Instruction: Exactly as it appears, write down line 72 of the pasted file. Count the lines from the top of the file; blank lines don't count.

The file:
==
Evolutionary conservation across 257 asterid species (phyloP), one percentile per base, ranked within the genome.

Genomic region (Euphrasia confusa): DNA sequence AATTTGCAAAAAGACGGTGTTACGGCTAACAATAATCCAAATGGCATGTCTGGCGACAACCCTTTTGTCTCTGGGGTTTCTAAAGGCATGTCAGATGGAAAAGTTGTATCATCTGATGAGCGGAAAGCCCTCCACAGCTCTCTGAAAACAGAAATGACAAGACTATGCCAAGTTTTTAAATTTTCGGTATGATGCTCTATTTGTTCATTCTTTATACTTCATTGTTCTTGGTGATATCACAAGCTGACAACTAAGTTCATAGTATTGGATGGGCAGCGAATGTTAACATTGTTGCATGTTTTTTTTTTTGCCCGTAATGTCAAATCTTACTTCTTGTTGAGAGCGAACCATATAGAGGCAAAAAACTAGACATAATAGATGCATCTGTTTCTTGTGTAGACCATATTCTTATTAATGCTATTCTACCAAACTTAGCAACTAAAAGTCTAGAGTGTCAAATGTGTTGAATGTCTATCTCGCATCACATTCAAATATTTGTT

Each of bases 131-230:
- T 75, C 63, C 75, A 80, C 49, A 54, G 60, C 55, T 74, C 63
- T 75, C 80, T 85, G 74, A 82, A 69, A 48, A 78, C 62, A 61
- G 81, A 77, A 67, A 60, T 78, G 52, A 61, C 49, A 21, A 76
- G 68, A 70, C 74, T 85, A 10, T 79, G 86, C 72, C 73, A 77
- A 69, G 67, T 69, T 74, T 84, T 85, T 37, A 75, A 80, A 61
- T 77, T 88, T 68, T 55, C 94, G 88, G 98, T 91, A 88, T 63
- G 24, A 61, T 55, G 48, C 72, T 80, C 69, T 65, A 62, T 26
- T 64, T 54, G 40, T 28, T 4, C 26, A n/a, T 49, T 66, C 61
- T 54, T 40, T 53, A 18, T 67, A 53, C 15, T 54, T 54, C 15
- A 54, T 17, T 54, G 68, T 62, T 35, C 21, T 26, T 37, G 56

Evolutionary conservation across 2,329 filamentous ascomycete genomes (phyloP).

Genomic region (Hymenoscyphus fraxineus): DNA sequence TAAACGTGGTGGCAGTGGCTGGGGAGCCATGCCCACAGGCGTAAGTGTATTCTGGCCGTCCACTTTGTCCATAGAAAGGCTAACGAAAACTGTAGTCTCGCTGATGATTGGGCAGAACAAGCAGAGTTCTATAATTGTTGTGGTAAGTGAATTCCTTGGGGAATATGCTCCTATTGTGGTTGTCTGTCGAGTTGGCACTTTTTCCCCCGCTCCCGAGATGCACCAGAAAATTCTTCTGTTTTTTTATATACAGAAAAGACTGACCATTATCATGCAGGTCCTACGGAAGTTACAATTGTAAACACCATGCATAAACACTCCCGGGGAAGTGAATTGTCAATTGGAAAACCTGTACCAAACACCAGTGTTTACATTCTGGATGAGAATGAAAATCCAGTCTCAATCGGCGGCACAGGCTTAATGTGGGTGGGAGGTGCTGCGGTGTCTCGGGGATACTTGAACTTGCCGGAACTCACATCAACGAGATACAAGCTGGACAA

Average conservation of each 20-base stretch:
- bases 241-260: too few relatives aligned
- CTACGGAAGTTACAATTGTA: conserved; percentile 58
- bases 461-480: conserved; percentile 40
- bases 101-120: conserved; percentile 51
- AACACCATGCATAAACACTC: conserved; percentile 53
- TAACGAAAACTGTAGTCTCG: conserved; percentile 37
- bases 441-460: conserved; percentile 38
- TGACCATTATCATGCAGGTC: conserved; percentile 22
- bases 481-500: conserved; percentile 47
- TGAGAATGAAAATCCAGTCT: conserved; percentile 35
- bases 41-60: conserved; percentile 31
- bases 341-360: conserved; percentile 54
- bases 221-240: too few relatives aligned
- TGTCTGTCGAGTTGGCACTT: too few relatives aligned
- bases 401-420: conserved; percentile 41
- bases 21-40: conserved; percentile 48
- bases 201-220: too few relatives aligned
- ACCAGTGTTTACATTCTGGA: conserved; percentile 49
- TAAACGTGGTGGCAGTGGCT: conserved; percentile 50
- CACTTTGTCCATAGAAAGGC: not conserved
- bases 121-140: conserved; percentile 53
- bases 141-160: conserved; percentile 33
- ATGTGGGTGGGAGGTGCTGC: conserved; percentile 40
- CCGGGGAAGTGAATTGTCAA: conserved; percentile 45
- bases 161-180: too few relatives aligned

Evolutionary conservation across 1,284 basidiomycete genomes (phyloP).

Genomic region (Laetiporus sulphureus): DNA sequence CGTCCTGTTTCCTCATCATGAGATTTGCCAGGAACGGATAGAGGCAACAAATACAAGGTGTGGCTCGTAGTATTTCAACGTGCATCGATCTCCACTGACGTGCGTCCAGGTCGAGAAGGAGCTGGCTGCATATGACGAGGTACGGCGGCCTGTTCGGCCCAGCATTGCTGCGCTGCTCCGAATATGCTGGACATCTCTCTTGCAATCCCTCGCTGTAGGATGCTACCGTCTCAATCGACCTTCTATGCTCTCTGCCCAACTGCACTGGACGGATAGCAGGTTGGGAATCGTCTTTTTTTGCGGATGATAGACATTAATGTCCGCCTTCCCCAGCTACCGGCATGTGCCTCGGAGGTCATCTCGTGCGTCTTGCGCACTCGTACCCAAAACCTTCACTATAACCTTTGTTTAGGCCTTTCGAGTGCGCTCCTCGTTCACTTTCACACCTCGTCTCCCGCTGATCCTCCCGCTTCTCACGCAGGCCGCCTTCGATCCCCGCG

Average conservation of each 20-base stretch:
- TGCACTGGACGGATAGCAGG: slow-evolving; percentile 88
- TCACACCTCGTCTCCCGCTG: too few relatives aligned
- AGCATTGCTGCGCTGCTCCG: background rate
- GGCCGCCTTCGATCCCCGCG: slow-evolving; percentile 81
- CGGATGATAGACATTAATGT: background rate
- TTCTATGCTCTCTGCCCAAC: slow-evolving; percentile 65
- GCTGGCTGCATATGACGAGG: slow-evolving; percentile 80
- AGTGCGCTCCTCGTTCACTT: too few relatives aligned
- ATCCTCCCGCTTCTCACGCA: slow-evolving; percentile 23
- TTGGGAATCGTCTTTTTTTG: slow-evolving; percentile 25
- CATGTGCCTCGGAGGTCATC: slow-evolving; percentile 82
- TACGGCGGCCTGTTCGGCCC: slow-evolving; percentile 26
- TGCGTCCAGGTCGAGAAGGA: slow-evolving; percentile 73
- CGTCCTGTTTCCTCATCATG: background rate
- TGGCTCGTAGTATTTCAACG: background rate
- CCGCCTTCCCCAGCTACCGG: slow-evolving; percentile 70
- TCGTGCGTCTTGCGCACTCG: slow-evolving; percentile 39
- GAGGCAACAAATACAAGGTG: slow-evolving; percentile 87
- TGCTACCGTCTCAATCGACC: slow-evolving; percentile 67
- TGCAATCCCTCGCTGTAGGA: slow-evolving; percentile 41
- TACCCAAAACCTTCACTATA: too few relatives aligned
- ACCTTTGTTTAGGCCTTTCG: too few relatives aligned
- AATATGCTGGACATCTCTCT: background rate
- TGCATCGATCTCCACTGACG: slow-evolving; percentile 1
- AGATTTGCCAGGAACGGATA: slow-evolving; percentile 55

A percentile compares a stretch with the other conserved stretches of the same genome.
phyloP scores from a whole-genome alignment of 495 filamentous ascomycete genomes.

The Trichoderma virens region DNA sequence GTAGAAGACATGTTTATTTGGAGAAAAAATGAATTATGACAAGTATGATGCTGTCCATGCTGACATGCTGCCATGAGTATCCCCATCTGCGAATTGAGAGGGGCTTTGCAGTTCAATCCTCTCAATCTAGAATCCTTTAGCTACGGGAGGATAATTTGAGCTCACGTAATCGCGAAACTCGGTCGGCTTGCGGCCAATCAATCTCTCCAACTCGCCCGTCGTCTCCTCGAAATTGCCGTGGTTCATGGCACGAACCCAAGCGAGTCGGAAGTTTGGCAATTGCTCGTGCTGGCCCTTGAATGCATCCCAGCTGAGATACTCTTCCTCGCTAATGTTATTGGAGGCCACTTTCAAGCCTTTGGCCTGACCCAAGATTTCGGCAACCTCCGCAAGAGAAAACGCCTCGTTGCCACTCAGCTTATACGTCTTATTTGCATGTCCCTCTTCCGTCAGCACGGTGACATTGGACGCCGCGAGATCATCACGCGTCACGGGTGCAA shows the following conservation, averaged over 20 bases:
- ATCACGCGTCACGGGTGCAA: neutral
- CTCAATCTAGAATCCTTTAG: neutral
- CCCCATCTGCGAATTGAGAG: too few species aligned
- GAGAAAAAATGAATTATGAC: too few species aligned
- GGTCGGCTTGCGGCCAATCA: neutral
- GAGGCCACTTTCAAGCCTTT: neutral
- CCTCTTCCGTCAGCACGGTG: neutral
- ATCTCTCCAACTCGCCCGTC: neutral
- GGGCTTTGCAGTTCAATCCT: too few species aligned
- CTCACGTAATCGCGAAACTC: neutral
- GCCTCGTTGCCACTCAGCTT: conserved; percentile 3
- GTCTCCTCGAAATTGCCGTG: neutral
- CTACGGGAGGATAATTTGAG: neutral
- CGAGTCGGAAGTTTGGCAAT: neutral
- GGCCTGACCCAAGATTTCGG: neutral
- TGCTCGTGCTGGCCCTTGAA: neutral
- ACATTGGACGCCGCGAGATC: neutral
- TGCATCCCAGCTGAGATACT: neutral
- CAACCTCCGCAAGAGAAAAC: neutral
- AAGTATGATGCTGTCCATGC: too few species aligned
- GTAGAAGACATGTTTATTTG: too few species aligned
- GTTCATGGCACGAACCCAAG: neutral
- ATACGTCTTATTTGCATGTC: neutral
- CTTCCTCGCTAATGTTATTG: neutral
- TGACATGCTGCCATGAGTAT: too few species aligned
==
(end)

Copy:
The Trichoderma virens region DNA sequence GTAGAAGACATGTTTATTTGGAGAAAAAATGAATTATGACAAGTATGATGCTGTCCATGCTGACATGCTGCCATGAGTATCCCCATCTGCGAATTGAGAGGGGCTTTGCAGTTCAATCCTCTCAATCTAGAATCCTTTAGCTACGGGAGGATAATTTGAGCTCACGTAATCGCGAAACTCGGTCGGCTTGCGGCCAATCAATCTCTCCAACTCGCCCGTCGTCTCCTCGAAATTGCCGTGGTTCATGGCACGAACCCAAGCGAGTCGGAAGTTTGGCAATTGCTCGTGCTGGCCCTTGAATGCATCCCAGCTGAGATACTCTTCCTCGCTAATGTTATTGGAGGCCACTTTCAAGCCTTTGGCCTGACCCAAGATTTCGGCAACCTCCGCAAGAGAAAACGCCTCGTTGCCACTCAGCTTATACGTCTTATTTGCATGTCCCTCTTCCGTCAGCACGGTGACATTGGACGCCGCGAGATCATCACGCGTCACGGGTGCAA shows the following conservation, averaged over 20 bases: